Word Form Gloss Source -hin suffix - WJ/403.1904 hīn(i) plural - PE17/157.1405 hinanya 1st-sg-poss my child WJ/403.1907 híni plural children SA/híni.001 -híni plural suffix - WJ/403.1803 Híni plural children PE21/83.3115 Híni plural Children SI/Children of Ilúvatar.010 hinin dative plural - VT44/35.1006 hínin dative plural *to children VT44/35.0902 híniryannar 3rd-sg-poss allative plural *to his children VT44/35.1203 hinya 1st-sg-poss assimilated my child WJ/403.2009
hína noun "child", also hina used in the vocative to a (young) child (also hinya "my child", for hinanya) (WJ:403). Pl. híni (surprisingly not **hínar) in Híni Ilúvataro "Children of Ilúvatar" (Silmarillion Index); dative hínin in VT44:35. In compounds -hin pl. -híni (as in Eruhíni, "Children of Eru", SA:híni). According to one source, the word is hín(i) and solely plural (PE17:157), but this is obviously contradicted by some of the sources quoted above.
ilaurëa adj. "daily", "of every day" (il- "every" + aurë "day" + -a adjectival ending) (VT43:18).
Word Gloss Source il- all - aurë day (as opposed to night) - -a adjectival suffix -
Word Gloss Source ilya all (of a particular group of things) - árë sunlight - -a adjectival suffix -
melwa adj. "lovely" (LT1:262); compare melda in Tolkiens later Quenya.
menya (pl. menyë is attested) possessive pron. "our", 1st person pl. exclusive independent possessive pronoun (VT43:19, 35). Evidently derived from the dative form men "for us" by adding the adjectival ending -ya. Compare ninya, q.v.
quat- vb. "fill" (WJ:392), future #quantuva "shall fill" (enquantuva "shall refill") (Nam, RGEO:67) Irrespective of the prefix en- "re", the form enquatuva (VT48:11) displays the expected future tense of quat-. The Namárië form enquantuva seems to include a nasal infix as well, which is possibly an optional feature of the future tense. On the other hand, PE17:68 cites the verb as quanta- rather than quat-, and then the future-tense form quantuva would be straightforward.
selda adj.?noun? (meaning not clear, related to seldë "child" (meaning changed by Tolkien from "daughter") and seldo "boy". Thus selda may be an adjective "childlike", since -a is a frequent adjectival ending. Alternatively, as suggested in VT46:13, selda may be a neuter noun "child", corresponding to masc. seldo "boy" and fem. seldë "girl" (before Tolkien changed the meaning of the latter to "child"). (SEL-D, cf. VT46:22-23)
calta- ("k")vb. "shine" (KAL)
írimalovely, beautiful, desirable
írima adj. "lovely, beautiful, desirable" (ID, FS, PE17:155), in FS also pl. írimar; in the "Qenya" of Fíriel's Song, adjectives in -a form their plurals in -ar instead of -ë as in LotR-style Quenya.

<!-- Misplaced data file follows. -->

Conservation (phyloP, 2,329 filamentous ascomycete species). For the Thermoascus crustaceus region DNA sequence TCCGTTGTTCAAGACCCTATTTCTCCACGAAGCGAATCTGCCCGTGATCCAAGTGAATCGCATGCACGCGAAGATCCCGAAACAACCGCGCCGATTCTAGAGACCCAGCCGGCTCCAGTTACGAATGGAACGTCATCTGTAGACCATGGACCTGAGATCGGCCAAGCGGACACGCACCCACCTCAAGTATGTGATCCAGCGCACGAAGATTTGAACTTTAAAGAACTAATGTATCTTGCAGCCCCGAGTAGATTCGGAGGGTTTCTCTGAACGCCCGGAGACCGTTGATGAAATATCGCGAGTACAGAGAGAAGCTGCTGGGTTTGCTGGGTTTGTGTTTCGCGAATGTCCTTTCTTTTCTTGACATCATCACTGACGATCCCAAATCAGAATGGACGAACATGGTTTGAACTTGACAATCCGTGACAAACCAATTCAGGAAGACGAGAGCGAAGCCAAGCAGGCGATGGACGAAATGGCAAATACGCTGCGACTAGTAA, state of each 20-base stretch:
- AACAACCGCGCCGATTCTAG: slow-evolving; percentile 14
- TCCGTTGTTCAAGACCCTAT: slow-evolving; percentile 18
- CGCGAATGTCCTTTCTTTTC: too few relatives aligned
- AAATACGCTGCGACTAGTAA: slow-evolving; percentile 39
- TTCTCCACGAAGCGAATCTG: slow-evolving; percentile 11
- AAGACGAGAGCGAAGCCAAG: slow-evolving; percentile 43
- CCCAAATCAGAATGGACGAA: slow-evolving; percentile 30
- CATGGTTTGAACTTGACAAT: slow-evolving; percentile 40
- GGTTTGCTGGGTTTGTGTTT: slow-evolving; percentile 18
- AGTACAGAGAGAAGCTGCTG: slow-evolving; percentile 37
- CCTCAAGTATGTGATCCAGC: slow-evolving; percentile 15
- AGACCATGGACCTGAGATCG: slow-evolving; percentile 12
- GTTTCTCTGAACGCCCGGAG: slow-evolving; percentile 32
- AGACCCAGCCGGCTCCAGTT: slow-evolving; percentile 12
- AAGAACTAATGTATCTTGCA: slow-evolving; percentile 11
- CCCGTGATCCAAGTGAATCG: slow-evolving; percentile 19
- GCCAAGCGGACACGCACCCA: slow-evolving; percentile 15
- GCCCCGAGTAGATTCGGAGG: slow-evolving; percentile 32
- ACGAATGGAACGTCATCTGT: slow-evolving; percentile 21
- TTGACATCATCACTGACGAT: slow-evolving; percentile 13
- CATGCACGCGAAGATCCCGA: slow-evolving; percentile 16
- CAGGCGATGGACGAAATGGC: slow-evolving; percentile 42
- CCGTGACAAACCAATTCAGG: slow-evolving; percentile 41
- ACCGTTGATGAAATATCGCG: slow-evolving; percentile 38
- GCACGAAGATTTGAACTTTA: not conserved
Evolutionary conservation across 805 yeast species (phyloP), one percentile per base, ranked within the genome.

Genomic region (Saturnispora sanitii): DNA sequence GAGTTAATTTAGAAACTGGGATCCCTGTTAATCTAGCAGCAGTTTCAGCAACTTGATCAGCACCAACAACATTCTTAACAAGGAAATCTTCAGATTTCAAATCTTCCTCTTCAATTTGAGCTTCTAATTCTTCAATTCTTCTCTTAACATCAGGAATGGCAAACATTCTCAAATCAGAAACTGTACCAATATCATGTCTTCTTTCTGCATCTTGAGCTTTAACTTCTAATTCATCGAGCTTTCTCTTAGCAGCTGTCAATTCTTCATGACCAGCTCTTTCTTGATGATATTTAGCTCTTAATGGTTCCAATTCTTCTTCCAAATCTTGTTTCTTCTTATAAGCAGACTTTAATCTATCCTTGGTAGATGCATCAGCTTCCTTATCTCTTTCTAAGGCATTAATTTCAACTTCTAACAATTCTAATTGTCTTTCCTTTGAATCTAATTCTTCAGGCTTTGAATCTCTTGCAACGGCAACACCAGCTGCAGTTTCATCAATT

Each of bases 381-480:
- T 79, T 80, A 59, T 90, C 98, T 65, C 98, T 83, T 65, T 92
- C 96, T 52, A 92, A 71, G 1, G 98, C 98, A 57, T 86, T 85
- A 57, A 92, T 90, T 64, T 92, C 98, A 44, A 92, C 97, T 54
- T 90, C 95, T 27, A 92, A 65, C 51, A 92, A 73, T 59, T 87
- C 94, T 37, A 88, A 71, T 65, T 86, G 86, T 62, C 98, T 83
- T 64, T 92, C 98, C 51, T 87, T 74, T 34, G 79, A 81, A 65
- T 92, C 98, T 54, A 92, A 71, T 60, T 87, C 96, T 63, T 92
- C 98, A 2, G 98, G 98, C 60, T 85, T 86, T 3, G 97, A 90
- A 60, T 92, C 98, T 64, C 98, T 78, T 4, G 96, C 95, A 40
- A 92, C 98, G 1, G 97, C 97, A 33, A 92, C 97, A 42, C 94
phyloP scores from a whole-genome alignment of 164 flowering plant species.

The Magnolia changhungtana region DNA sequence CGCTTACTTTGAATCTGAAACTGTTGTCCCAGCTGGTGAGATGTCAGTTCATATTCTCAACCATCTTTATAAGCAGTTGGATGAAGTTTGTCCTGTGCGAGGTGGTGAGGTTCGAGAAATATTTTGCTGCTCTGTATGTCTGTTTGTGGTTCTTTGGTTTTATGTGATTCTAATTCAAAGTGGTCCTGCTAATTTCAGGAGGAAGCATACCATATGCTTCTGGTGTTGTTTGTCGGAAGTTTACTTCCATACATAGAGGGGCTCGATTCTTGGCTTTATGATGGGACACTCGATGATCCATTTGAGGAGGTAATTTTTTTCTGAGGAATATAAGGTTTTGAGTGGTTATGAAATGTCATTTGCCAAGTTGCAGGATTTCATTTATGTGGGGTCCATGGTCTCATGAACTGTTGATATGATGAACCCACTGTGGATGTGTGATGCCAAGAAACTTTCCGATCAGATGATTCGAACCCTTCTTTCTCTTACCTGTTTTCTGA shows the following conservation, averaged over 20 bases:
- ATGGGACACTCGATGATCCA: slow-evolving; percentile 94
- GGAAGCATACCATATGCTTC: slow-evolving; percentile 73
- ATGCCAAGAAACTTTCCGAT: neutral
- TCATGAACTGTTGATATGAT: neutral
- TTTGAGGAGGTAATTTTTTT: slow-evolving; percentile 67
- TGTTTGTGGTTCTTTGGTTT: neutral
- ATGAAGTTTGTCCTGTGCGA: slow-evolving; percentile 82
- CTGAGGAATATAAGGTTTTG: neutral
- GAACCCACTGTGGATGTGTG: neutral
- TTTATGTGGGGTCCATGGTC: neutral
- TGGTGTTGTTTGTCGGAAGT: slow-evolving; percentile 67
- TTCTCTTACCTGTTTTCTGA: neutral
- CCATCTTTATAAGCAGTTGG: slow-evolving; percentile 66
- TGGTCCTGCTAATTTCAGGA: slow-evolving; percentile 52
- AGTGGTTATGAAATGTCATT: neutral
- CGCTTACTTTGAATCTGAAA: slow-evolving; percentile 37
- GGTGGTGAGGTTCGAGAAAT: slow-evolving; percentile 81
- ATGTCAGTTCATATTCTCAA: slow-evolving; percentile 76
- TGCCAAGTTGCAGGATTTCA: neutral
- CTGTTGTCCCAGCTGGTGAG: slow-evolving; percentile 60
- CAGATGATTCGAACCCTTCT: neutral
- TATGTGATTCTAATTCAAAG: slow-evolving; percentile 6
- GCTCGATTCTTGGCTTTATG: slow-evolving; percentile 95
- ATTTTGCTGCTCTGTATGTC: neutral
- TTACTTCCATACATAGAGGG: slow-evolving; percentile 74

quanta- (2) vb. "fill" (PE17:68), cf. enquantuva "will refill" in Namárië. This verb seems to spring from a secondary use of the adjective quanta "full" as a verbal stem, whereas the synonym quat- (q.v.) is the original primary verb representing the basic root KWAT.
untúpa vb. "down-roofs" = covers (perhaps for *undutúpa-, cf. undu-). Present tense of untup- with lengthening of the stem vowel and the suffix -a (cf. síla "shines" from sil-)
onwë noun "child" (PE17:170)
seldo noun (meaning not quite clear, likely the masculine form of seldë "child", hence *"boy") (SEL-D, VT46:13, 22-23)
seldë noun "child" (meaning changed by Tolkien from "daughter"; in his later texts the Quenya word for "child" is rather hína, and the final status of seldë is uncertain. See also tindómerel.) (SEL-D, VT46:13, 22-23) In one late source, Tolkien reverts to the meaning "daughter", but this may have been replaced by anel, q.v.
írimëfeminine name. lovely
Conceptual Development: When she first appeared, her name was given as Írimë and she was either the middle or youngest daughter, varying in birth-order with a third daughter Faniel (MR/207, 238), who later disappeared from the texts. At one point her name was temporarily changed to Finvain (MR/262), but later still she reappeared as Írimë, as the second of only two daughters (PM/343). Confusingly, her name was then changed to Írien just a few lines later, without explanation.
Christopher Tolkien discusses the changing names for Finwë’s daughters on PM/359, notes #26 and #28. This lexicon uses Írimë as the most common of her names.
Variations of the word: Írimë, Írien.
Word Gloss Source írima desirable -
prefix. all, every